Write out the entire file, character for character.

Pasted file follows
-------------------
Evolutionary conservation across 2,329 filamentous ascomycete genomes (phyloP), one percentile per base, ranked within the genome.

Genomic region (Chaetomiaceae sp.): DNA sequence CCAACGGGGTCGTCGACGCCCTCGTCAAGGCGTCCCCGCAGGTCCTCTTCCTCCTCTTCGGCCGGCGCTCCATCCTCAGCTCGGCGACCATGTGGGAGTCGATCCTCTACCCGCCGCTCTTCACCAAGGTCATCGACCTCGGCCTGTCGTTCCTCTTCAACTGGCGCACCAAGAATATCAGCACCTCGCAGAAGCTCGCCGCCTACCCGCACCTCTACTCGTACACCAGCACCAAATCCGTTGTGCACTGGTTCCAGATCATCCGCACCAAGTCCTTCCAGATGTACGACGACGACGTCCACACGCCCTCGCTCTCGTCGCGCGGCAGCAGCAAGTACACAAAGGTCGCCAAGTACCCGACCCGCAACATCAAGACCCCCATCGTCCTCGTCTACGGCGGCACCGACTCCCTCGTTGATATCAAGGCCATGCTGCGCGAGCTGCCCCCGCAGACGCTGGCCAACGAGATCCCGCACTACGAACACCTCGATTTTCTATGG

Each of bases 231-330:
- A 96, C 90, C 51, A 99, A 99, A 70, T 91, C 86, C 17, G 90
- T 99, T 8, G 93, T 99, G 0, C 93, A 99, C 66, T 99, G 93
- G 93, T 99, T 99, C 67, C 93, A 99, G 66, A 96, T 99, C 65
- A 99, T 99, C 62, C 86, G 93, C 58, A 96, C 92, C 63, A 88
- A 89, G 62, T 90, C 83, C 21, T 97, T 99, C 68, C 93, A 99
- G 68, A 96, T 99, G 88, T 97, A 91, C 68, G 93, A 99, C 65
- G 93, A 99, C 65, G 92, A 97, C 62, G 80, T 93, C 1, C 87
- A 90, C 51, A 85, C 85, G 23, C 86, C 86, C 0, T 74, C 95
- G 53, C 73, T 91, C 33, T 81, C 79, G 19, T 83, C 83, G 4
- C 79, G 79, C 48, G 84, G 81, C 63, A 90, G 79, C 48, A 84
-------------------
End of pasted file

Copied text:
Evolutionary conservation across 2,329 filamentous ascomycete genomes (phyloP), one percentile per base, ranked within the genome.

Genomic region (Chaetomiaceae sp.): DNA sequence CCAACGGGGTCGTCGACGCCCTCGTCAAGGCGTCCCCGCAGGTCCTCTTCCTCCTCTTCGGCCGGCGCTCCATCCTCAGCTCGGCGACCATGTGGGAGTCGATCCTCTACCCGCCGCTCTTCACCAAGGTCATCGACCTCGGCCTGTCGTTCCTCTTCAACTGGCGCACCAAGAATATCAGCACCTCGCAGAAGCTCGCCGCCTACCCGCACCTCTACTCGTACACCAGCACCAAATCCGTTGTGCACTGGTTCCAGATCATCCGCACCAAGTCCTTCCAGATGTACGACGACGACGTCCACACGCCCTCGCTCTCGTCGCGCGGCAGCAGCAAGTACACAAAGGTCGCCAAGTACCCGACCCGCAACATCAAGACCCCCATCGTCCTCGTCTACGGCGGCACCGACTCCCTCGTTGATATCAAGGCCATGCTGCGCGAGCTGCCCCCGCAGACGCTGGCCAACGAGATCCCGCACTACGAACACCTCGATTTTCTATGG

Each of bases 231-330:
- A 96, C 90, C 51, A 99, A 99, A 70, T 91, C 86, C 17, G 90
- T 99, T 8, G 93, T 99, G 0, C 93, A 99, C 66, T 99, G 93
- G 93, T 99, T 99, C 67, C 93, A 99, G 66, A 96, T 99, C 65
- A 99, T 99, C 62, C 86, G 93, C 58, A 96, C 92, C 63, A 88
- A 89, G 62, T 90, C 83, C 21, T 97, T 99, C 68, C 93, A 99
- G 68, A 96, T 99, G 88, T 97, A 91, C 68, G 93, A 99, C 65
- G 93, A 99, C 65, G 92, A 97, C 62, G 80, T 93, C 1, C 87
- A 90, C 51, A 85, C 85, G 23, C 86, C 86, C 0, T 74, C 95
- G 53, C 73, T 91, C 33, T 81, C 79, G 19, T 83, C 83, G 4
- C 79, G 79, C 48, G 84, G 81, C 63, A 90, G 79, C 48, A 84